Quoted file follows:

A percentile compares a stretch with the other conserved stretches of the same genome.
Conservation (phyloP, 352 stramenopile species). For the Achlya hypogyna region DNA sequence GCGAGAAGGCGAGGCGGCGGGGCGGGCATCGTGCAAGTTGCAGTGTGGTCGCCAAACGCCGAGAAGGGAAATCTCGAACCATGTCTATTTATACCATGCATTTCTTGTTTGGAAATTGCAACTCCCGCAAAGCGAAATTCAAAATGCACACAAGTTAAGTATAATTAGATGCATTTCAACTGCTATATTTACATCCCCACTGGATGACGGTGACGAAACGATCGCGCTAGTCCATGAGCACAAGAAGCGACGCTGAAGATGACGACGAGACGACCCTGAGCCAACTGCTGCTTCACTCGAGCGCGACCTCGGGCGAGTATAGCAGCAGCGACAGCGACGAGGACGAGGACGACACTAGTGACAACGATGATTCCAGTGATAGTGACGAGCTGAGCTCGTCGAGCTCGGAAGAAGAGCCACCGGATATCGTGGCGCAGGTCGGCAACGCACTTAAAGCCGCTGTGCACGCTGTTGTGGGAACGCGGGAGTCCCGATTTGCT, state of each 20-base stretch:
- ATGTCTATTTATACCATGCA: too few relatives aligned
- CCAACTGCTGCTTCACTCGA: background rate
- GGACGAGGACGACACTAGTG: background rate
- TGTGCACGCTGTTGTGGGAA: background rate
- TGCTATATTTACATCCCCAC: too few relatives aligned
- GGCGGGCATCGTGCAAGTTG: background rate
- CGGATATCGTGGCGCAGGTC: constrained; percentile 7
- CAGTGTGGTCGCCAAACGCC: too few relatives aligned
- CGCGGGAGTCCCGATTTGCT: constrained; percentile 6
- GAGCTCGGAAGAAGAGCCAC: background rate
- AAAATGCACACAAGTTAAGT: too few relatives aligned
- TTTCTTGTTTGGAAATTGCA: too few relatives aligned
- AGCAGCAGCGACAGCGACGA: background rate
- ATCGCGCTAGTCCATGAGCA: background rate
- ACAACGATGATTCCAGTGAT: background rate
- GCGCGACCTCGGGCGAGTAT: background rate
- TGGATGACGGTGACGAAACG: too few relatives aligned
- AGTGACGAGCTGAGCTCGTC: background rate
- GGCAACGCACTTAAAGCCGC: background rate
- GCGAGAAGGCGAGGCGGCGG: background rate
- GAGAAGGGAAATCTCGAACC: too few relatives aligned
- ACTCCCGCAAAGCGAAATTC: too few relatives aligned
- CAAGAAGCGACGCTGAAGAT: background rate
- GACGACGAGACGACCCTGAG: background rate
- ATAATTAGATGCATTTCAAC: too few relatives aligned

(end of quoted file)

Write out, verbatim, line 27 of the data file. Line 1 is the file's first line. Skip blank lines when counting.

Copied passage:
- ATAATTAGATGCATTTCAAC: too few relatives aligned